Bengal has been committed to secularism in a way that’s remarkable: Amartya Sen
Ahead of the fifth of eight phase assembly elections in West Bengal on Saturday, Nobel laureate Amartya Sen spoke to Sunetra Choudhury about the elections and the issues involved. Edited excerpts from the interview:
How closely have you been following the Bengal elections?
There is a lot of time difference between Kolkata and where I stay right now [Harvard]. So as closely as possible, I do try to follow these elections.
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The elections are largely seen as a battle for Bengal’s soul wherein all the parties are claiming to be representatives of real Bengal. What do you make of this electoral fight?
Well, it’s an extraordinary fight and there can’t be any other occasion when an election in a state has generated so much interest, given the unusual amount of importance that the Central government has given it. On the other hand, it’s not so unusual that the local Bengalis think the elections really are an important thing. The two together have caused a confrontation rare in the history of elections anywhere in the world.
Why are Bengal elections associated with violence? The fear of violence was also cited by Election Commission (EC) to have the elections over eight phases...
I don’t think it is because Bengal is more violent. I think the EC wanted it divided and if you see how the election is going, where the Prime Minister goes away and does a little bit of work for his Prime Ministerial role and then comes back in time for another part of the elections. This is something in which the Central government clearly has some ability to participate in every activity in a way that would not have been possible if it were a one-day election or a two-day election. Now, I don’t know whether that was the reason for EC doing it in this form. A lot of people in Bengal are rather critical of the Election Commission, the way law and order situation has gone. Even in the firing [during the fourth phase of polling], four Bengalis, all Muslims were killed. I’m not going into that story. But it is not the case that it’s only the issue of peace in Bengal and the absence of it that makes Bengal prone to having...eight-phase [elections]...rather than for similarly sized places that have it in one or two-day scenario. There’s an element of political reasoning involved in it, and we could discuss that too.
...I don’t know that traditionally Bengal has had more bloodshed in elections. There have been many fights over Bengal over the years if you think of the history of the British Empire. The British Empire was established in Bengal in the Battle of Plassey. There were fights going on between Siraj ud-Daulah, the last King of Bengal, and the British. Then in the Indian national movement, a lot of the violence in trying to get the British out had its roots in Bengal. So, there’s a historical tradition too.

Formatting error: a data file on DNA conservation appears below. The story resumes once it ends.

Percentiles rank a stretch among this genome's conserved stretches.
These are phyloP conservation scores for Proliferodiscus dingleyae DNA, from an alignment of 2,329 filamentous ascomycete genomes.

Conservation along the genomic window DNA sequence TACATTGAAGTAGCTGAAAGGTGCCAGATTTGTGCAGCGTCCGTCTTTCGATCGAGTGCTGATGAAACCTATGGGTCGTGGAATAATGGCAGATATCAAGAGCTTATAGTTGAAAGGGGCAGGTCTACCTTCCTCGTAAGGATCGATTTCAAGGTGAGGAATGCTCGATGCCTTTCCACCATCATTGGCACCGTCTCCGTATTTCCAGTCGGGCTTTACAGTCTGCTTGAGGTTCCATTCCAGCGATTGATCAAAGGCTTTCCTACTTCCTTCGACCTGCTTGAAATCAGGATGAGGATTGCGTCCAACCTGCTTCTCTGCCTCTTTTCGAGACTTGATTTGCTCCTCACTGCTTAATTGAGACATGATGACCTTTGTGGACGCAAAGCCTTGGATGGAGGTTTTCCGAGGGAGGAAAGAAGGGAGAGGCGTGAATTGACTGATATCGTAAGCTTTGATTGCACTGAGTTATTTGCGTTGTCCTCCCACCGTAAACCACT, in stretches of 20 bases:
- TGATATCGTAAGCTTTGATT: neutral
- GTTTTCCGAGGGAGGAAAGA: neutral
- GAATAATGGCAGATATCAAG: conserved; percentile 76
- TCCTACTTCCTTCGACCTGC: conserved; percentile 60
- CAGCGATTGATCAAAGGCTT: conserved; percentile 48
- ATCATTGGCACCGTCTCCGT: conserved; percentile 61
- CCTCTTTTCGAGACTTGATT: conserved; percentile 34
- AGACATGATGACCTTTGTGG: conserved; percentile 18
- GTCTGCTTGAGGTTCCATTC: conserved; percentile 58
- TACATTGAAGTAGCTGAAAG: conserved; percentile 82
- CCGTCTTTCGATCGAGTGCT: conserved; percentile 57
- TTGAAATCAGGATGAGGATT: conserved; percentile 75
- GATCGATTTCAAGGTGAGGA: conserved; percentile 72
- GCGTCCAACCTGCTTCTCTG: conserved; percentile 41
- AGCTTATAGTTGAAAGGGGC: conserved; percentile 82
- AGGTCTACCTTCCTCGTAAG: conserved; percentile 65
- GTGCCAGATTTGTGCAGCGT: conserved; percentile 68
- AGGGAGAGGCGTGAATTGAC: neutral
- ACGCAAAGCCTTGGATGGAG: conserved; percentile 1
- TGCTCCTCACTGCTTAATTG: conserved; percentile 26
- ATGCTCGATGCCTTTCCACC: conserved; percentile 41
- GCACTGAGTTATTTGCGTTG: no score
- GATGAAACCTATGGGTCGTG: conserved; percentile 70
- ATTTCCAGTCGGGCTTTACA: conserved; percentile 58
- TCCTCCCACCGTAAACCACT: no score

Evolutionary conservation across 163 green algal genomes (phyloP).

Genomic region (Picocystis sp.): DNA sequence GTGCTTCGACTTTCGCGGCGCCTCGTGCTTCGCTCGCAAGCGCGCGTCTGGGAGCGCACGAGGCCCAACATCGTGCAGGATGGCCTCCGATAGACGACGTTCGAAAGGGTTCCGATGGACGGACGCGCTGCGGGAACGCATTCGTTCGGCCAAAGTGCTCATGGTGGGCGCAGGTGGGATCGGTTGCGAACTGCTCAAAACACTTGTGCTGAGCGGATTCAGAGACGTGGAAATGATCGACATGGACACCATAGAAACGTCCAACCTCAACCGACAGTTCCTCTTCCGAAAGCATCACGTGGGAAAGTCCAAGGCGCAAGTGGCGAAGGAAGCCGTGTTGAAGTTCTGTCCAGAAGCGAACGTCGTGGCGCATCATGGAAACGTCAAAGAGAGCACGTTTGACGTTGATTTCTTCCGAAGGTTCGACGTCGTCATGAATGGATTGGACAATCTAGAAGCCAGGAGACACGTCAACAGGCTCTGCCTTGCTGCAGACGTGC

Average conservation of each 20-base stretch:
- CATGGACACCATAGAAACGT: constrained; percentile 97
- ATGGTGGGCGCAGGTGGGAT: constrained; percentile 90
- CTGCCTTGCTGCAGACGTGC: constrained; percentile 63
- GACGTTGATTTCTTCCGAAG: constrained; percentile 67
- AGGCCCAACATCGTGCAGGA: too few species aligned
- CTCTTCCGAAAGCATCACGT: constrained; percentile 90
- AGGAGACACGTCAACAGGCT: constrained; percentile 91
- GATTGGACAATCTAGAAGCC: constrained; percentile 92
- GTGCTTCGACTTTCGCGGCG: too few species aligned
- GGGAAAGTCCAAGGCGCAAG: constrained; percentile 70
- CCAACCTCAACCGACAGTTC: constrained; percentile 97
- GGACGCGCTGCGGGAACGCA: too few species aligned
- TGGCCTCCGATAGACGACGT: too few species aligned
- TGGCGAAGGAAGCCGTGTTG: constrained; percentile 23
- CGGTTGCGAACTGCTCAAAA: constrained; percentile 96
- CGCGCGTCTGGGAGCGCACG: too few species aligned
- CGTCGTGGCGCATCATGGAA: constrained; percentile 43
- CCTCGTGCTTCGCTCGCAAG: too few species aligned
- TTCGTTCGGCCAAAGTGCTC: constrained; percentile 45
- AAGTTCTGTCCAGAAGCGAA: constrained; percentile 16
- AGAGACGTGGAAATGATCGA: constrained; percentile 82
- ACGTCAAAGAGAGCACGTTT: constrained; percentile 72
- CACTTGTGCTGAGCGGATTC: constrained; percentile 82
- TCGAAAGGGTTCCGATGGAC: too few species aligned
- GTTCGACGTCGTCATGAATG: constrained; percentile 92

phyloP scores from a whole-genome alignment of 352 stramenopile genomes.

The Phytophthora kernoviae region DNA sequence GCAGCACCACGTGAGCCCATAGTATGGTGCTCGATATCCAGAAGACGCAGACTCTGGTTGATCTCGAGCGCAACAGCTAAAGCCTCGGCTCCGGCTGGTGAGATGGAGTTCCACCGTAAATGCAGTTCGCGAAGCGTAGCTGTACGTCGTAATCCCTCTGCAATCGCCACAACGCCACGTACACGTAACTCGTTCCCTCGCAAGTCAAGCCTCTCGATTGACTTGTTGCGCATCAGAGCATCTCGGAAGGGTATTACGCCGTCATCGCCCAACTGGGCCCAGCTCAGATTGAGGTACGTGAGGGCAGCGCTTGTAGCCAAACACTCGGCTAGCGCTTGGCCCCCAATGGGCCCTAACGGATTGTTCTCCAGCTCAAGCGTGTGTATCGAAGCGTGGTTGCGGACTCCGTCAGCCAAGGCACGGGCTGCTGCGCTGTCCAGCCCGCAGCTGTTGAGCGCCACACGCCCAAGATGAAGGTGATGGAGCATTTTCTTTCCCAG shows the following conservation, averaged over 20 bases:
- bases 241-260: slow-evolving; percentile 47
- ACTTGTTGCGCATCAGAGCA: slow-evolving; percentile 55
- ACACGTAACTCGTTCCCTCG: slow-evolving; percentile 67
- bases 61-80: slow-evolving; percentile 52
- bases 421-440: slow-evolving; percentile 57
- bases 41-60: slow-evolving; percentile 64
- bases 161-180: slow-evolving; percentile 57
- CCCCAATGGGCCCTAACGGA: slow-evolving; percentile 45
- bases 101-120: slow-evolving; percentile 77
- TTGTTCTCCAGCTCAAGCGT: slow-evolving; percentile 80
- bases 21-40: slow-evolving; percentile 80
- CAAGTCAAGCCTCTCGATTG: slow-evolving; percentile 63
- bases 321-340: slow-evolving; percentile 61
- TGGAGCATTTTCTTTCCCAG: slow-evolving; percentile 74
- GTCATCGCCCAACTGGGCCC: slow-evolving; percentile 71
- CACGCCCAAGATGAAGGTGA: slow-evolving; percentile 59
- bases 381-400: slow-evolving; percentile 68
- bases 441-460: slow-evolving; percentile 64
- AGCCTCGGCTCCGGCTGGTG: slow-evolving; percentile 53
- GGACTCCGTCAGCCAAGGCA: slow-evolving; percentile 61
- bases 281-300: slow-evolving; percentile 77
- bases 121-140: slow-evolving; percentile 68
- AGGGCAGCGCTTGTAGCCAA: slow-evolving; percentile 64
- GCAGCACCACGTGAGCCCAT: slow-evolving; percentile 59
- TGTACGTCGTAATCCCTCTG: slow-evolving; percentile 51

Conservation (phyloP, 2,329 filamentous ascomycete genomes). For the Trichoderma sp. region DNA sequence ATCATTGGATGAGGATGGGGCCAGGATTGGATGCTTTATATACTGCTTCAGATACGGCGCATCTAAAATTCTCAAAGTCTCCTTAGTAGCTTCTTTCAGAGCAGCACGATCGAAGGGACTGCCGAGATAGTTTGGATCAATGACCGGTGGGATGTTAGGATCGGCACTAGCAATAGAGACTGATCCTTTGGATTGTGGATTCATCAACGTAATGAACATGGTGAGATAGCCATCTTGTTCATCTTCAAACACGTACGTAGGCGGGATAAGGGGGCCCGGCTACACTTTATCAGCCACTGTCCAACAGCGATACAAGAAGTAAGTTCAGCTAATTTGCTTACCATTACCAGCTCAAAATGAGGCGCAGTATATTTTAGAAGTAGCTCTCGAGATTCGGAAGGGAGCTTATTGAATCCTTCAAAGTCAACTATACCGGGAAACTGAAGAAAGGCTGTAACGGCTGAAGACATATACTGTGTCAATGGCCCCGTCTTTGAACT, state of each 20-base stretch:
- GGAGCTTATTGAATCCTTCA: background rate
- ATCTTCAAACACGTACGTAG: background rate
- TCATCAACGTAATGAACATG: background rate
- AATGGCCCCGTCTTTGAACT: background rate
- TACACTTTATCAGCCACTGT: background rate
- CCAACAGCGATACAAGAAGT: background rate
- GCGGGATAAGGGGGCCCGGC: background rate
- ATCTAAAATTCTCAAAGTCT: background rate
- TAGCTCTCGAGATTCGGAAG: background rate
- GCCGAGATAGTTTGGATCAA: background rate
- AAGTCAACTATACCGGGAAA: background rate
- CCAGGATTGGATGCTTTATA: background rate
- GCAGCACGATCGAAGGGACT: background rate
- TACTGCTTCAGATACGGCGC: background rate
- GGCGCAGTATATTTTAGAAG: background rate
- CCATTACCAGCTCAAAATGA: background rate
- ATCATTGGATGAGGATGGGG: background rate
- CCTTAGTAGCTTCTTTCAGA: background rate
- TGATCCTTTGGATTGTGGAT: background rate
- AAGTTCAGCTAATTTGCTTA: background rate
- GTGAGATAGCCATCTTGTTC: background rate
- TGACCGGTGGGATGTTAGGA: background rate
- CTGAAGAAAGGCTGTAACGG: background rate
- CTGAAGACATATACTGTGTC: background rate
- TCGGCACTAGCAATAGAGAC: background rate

Bengal is divided between Hindus and Muslims that has not been traditionally a big divider. On the contrary, if you go back to the beginning of Bengali culture and literature, in the 10th century, you will see an intermingling of Hindus and Muslims... The main epics, the Ramayana and Mahabharata, the main translating initiative came from the Muslim King in Bengal who was very fond of the epics. There has been a tradition of Hindu-Muslim unity from time to time... The British were quite keen on a division between Hindus and Muslims. It used to be called divide and rule. A certain amount of that going on now if you take a thing like the new citizenship act. That is not popular among Muslims as they don’t have rights that the Hindus are given in this. That generates not only discontent among Muslims but also Hindus who are very strongly involved with the cause of secularism.
After all, Bengal with Rabindranath Tagore and Netaji Subhash Chandra Bose has been committed to secularism in a way that’s quite remarkable... so any violation where only Muslims are shot in a particular incident involving police from outside, or a major party trying to win elections with the party leader saying, “we don’t expect Muslims to vote for us”. Why not? That raises all kinds of questions. So, there are reasons for tension that we have to think about. And these are not necessarily to the detriment of the civilization of Bengal. Secularism has been a very big cause in Bengal. Our most famous poet is Rabindranath Tagore but the next one is Kazi Nazrul Islam. And the magazine in which he used to publish had as its masthead a Bengali poem from the 15th century which said: “Above everything, a human being and there’s nothing above that”. ...secularism is very much on the ground, on the battlefield in these elections.